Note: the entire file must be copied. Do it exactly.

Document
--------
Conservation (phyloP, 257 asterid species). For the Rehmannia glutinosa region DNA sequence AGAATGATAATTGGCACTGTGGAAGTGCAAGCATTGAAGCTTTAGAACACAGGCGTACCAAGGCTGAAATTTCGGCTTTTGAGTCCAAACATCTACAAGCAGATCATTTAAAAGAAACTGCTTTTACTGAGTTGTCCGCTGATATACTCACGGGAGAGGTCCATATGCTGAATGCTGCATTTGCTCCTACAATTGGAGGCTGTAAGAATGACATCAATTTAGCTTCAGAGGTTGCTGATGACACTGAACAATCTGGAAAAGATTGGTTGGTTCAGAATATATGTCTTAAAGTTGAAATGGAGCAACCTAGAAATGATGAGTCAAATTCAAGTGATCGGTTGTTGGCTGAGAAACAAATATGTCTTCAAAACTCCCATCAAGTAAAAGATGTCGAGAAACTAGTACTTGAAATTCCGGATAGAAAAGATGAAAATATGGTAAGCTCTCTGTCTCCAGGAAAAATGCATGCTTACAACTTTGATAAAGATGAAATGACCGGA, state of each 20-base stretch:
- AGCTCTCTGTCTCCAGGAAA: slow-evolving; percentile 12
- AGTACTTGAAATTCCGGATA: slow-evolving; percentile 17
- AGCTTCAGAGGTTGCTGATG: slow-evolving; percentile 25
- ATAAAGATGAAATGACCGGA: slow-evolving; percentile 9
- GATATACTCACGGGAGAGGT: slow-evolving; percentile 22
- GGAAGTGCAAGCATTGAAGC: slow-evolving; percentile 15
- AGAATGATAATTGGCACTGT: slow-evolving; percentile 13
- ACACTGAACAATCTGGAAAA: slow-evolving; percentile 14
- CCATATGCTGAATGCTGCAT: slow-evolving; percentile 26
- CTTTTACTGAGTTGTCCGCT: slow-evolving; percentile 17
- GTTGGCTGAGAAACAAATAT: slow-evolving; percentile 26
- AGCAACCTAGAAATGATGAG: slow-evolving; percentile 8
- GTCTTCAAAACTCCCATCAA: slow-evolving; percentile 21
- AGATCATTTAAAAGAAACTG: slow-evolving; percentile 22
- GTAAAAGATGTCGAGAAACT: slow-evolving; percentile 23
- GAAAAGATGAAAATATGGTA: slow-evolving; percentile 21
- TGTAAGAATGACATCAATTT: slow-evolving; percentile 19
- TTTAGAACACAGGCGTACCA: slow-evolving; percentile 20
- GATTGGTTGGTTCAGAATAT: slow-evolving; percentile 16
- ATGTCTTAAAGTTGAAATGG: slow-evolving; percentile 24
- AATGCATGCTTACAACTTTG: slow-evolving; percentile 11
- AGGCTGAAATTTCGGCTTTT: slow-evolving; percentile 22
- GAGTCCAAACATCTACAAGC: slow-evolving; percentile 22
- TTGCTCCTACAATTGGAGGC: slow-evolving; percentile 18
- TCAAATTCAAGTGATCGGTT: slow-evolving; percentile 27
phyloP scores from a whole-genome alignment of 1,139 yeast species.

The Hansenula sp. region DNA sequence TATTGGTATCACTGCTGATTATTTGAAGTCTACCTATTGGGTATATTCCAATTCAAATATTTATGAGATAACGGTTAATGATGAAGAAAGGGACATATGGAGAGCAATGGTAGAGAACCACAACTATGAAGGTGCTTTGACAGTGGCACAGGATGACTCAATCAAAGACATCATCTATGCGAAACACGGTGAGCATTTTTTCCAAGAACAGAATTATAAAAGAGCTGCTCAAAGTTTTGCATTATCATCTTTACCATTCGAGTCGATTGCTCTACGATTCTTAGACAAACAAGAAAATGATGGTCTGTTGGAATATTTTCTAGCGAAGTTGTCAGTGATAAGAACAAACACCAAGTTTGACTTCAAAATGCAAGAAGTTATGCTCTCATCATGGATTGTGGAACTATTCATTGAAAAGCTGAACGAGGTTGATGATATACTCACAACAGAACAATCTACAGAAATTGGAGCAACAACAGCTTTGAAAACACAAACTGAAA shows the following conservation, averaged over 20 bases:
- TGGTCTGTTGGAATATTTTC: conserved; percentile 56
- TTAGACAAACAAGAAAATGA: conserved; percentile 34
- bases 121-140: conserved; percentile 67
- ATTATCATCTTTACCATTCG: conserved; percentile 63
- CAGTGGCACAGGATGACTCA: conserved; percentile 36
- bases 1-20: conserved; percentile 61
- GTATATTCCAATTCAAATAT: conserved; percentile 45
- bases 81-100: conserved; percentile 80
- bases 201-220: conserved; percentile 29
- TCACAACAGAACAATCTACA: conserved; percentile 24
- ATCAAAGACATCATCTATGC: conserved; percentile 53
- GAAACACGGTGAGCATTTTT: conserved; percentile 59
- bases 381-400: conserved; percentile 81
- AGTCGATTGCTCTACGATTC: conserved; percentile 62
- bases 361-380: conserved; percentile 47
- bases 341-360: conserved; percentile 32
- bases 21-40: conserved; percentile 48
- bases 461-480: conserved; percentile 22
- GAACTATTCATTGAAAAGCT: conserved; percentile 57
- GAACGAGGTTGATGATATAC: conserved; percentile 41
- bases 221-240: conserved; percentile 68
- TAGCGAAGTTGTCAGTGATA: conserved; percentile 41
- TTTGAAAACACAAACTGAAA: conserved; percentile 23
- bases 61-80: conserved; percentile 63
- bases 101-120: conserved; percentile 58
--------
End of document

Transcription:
Conservation (phyloP, 257 asterid species). For the Rehmannia glutinosa region DNA sequence AGAATGATAATTGGCACTGTGGAAGTGCAAGCATTGAAGCTTTAGAACACAGGCGTACCAAGGCTGAAATTTCGGCTTTTGAGTCCAAACATCTACAAGCAGATCATTTAAAAGAAACTGCTTTTACTGAGTTGTCCGCTGATATACTCACGGGAGAGGTCCATATGCTGAATGCTGCATTTGCTCCTACAATTGGAGGCTGTAAGAATGACATCAATTTAGCTTCAGAGGTTGCTGATGACACTGAACAATCTGGAAAAGATTGGTTGGTTCAGAATATATGTCTTAAAGTTGAAATGGAGCAACCTAGAAATGATGAGTCAAATTCAAGTGATCGGTTGTTGGCTGAGAAACAAATATGTCTTCAAAACTCCCATCAAGTAAAAGATGTCGAGAAACTAGTACTTGAAATTCCGGATAGAAAAGATGAAAATATGGTAAGCTCTCTGTCTCCAGGAAAAATGCATGCTTACAACTTTGATAAAGATGAAATGACCGGA, state of each 20-base stretch:
- AGCTCTCTGTCTCCAGGAAA: slow-evolving; percentile 12
- AGTACTTGAAATTCCGGATA: slow-evolving; percentile 17
- AGCTTCAGAGGTTGCTGATG: slow-evolving; percentile 25
- ATAAAGATGAAATGACCGGA: slow-evolving; percentile 9
- GATATACTCACGGGAGAGGT: slow-evolving; percentile 22
- GGAAGTGCAAGCATTGAAGC: slow-evolving; percentile 15
- AGAATGATAATTGGCACTGT: slow-evolving; percentile 13
- ACACTGAACAATCTGGAAAA: slow-evolving; percentile 14
- CCATATGCTGAATGCTGCAT: slow-evolving; percentile 26
- CTTTTACTGAGTTGTCCGCT: slow-evolving; percentile 17
- GTTGGCTGAGAAACAAATAT: slow-evolving; percentile 26
- AGCAACCTAGAAATGATGAG: slow-evolving; percentile 8
- GTCTTCAAAACTCCCATCAA: slow-evolving; percentile 21
- AGATCATTTAAAAGAAACTG: slow-evolving; percentile 22
- GTAAAAGATGTCGAGAAACT: slow-evolving; percentile 23
- GAAAAGATGAAAATATGGTA: slow-evolving; percentile 21
- TGTAAGAATGACATCAATTT: slow-evolving; percentile 19
- TTTAGAACACAGGCGTACCA: slow-evolving; percentile 20
- GATTGGTTGGTTCAGAATAT: slow-evolving; percentile 16
- ATGTCTTAAAGTTGAAATGG: slow-evolving; percentile 24
- AATGCATGCTTACAACTTTG: slow-evolving; percentile 11
- AGGCTGAAATTTCGGCTTTT: slow-evolving; percentile 22
- GAGTCCAAACATCTACAAGC: slow-evolving; percentile 22
- TTGCTCCTACAATTGGAGGC: slow-evolving; percentile 18
- TCAAATTCAAGTGATCGGTT: slow-evolving; percentile 27
phyloP scores from a whole-genome alignment of 1,139 yeast species.

The Hansenula sp. region DNA sequence TATTGGTATCACTGCTGATTATTTGAAGTCTACCTATTGGGTATATTCCAATTCAAATATTTATGAGATAACGGTTAATGATGAAGAAAGGGACATATGGAGAGCAATGGTAGAGAACCACAACTATGAAGGTGCTTTGACAGTGGCACAGGATGACTCAATCAAAGACATCATCTATGCGAAACACGGTGAGCATTTTTTCCAAGAACAGAATTATAAAAGAGCTGCTCAAAGTTTTGCATTATCATCTTTACCATTCGAGTCGATTGCTCTACGATTCTTAGACAAACAAGAAAATGATGGTCTGTTGGAATATTTTCTAGCGAAGTTGTCAGTGATAAGAACAAACACCAAGTTTGACTTCAAAATGCAAGAAGTTATGCTCTCATCATGGATTGTGGAACTATTCATTGAAAAGCTGAACGAGGTTGATGATATACTCACAACAGAACAATCTACAGAAATTGGAGCAACAACAGCTTTGAAAACACAAACTGAAA shows the following conservation, averaged over 20 bases:
- TGGTCTGTTGGAATATTTTC: conserved; percentile 56
- TTAGACAAACAAGAAAATGA: conserved; percentile 34
- bases 121-140: conserved; percentile 67
- ATTATCATCTTTACCATTCG: conserved; percentile 63
- CAGTGGCACAGGATGACTCA: conserved; percentile 36
- bases 1-20: conserved; percentile 61
- GTATATTCCAATTCAAATAT: conserved; percentile 45
- bases 81-100: conserved; percentile 80
- bases 201-220: conserved; percentile 29
- TCACAACAGAACAATCTACA: conserved; percentile 24
- ATCAAAGACATCATCTATGC: conserved; percentile 53
- GAAACACGGTGAGCATTTTT: conserved; percentile 59
- bases 381-400: conserved; percentile 81
- AGTCGATTGCTCTACGATTC: conserved; percentile 62
- bases 361-380: conserved; percentile 47
- bases 341-360: conserved; percentile 32
- bases 21-40: conserved; percentile 48
- bases 461-480: conserved; percentile 22
- GAACTATTCATTGAAAAGCT: conserved; percentile 57
- GAACGAGGTTGATGATATAC: conserved; percentile 41
- bases 221-240: conserved; percentile 68
- TAGCGAAGTTGTCAGTGATA: conserved; percentile 41
- TTTGAAAACACAAACTGAAA: conserved; percentile 23
- bases 61-80: conserved; percentile 63
- bases 101-120: conserved; percentile 58